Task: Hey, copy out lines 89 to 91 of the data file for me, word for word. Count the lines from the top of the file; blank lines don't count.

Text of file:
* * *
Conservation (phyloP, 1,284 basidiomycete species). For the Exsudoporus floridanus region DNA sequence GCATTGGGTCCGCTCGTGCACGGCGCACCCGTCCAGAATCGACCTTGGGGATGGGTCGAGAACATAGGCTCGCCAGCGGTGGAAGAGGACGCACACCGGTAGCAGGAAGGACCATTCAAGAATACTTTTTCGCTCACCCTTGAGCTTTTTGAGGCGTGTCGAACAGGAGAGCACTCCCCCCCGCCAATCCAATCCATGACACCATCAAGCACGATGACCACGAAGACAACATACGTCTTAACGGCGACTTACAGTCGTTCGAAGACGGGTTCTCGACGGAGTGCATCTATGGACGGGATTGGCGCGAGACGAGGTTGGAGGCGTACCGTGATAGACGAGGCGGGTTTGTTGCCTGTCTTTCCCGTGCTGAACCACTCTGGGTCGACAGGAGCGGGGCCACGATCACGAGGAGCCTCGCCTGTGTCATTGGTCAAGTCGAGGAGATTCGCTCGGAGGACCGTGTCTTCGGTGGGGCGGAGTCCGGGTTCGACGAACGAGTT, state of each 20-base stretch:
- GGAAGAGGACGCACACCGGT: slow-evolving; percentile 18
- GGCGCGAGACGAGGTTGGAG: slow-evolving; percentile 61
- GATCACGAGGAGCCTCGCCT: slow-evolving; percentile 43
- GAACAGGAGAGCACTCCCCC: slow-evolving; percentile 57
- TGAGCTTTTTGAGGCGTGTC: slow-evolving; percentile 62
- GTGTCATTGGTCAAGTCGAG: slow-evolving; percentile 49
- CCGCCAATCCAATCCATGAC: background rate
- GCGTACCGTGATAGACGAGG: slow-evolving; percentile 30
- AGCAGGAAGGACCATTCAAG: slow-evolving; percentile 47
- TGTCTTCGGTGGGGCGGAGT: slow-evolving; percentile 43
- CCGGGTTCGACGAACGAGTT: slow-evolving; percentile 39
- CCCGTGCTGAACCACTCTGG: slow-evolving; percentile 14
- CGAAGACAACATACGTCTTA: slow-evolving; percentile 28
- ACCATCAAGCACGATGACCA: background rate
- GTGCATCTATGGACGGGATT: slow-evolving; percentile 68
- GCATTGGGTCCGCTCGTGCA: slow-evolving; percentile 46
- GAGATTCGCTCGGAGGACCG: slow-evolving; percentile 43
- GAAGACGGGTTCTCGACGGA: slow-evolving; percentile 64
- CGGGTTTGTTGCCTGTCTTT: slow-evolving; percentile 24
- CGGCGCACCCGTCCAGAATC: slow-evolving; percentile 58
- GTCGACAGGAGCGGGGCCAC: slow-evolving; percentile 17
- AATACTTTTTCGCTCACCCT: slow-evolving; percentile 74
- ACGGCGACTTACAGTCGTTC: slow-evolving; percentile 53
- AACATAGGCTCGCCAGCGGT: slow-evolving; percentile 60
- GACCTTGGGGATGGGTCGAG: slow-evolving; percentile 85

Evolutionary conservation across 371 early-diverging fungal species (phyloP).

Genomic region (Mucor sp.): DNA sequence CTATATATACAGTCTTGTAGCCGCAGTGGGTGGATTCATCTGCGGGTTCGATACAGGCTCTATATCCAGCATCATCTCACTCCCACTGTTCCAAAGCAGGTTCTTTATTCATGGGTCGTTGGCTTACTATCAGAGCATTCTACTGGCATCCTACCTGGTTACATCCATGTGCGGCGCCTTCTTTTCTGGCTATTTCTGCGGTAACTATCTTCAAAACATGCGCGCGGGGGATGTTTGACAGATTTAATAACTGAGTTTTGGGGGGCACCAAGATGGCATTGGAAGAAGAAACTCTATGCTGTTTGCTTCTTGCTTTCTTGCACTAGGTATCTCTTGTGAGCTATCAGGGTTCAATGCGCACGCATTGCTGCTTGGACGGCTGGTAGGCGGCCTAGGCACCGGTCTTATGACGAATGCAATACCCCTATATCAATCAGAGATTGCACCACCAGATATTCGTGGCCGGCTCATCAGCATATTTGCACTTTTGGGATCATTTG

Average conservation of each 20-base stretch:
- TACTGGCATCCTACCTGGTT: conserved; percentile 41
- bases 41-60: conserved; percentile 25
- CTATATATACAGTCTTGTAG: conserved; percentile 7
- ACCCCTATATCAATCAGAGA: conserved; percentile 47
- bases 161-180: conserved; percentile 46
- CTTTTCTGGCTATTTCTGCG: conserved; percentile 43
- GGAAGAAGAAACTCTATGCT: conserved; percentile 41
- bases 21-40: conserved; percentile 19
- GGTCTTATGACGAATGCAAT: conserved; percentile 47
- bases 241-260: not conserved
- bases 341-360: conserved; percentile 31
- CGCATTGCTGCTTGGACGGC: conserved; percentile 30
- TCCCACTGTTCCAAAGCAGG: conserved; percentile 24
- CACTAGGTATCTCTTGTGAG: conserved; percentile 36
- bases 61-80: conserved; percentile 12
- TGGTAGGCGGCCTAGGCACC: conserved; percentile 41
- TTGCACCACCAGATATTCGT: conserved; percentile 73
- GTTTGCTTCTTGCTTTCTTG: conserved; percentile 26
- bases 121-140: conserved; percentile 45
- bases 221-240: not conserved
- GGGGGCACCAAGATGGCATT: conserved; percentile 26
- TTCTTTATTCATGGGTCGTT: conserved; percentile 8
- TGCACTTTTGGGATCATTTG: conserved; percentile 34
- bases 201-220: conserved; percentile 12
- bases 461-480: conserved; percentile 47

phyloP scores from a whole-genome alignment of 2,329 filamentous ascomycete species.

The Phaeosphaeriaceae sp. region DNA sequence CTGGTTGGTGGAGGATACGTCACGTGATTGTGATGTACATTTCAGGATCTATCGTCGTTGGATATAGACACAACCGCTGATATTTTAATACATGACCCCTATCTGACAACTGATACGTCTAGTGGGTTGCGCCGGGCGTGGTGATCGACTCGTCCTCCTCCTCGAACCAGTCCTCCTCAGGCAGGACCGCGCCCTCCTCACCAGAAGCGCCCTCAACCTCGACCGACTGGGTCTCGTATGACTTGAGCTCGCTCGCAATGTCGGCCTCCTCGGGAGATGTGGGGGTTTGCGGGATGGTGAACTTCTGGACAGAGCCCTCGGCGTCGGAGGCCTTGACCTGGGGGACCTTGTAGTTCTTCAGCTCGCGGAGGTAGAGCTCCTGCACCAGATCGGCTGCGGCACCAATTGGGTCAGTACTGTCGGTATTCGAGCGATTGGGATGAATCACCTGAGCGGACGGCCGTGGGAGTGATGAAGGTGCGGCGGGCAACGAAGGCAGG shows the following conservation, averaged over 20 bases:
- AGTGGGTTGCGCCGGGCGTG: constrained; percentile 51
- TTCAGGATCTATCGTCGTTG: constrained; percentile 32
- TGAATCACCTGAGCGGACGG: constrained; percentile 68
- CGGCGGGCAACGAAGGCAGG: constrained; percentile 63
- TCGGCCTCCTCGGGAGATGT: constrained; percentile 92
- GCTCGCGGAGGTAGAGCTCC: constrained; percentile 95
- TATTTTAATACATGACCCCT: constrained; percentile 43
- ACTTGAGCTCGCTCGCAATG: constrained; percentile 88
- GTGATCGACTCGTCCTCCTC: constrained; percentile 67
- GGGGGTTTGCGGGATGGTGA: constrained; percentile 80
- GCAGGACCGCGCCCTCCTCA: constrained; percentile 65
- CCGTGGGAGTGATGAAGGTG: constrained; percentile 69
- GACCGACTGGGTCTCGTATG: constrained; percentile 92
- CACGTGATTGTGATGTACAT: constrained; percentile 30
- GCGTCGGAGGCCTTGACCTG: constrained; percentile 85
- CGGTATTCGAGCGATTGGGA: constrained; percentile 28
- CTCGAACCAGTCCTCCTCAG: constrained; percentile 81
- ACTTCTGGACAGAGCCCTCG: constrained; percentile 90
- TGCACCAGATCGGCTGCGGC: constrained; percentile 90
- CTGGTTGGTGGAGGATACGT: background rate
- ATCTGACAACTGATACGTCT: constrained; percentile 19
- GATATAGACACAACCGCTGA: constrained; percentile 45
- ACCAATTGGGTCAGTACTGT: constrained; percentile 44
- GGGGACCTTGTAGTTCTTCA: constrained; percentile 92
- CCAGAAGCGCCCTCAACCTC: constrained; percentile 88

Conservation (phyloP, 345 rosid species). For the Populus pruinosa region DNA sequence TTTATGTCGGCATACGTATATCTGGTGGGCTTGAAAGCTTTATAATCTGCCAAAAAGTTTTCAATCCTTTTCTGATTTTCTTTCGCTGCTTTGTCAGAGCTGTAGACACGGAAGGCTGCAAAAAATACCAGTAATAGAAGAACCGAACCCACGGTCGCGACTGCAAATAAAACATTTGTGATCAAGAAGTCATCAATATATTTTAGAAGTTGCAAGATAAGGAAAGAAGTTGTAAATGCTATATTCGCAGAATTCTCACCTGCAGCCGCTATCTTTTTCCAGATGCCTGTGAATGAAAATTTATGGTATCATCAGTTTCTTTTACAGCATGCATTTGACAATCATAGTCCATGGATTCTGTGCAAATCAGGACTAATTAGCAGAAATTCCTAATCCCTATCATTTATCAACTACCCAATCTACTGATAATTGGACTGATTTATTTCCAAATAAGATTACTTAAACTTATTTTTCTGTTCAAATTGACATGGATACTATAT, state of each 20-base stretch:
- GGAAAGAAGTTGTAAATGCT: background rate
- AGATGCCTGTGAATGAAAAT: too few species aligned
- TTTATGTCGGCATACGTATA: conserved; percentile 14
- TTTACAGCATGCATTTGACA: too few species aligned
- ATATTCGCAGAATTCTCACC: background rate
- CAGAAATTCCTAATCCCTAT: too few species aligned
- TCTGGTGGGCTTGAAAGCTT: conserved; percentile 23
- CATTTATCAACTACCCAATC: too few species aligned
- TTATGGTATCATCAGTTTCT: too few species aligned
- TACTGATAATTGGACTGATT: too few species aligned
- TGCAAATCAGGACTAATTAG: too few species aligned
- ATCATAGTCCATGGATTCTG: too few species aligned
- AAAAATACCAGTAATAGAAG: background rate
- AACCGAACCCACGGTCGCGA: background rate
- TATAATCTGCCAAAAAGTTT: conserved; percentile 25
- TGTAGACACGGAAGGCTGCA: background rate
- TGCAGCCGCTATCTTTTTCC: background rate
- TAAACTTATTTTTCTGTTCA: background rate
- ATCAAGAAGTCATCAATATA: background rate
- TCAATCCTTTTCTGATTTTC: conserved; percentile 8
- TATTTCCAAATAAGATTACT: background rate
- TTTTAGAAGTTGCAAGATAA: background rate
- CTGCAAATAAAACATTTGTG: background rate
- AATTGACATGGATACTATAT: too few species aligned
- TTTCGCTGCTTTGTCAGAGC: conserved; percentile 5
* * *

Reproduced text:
- TCTGGTGGGCTTGAAAGCTT: conserved; percentile 23
- CATTTATCAACTACCCAATC: too few species aligned
- TTATGGTATCATCAGTTTCT: too few species aligned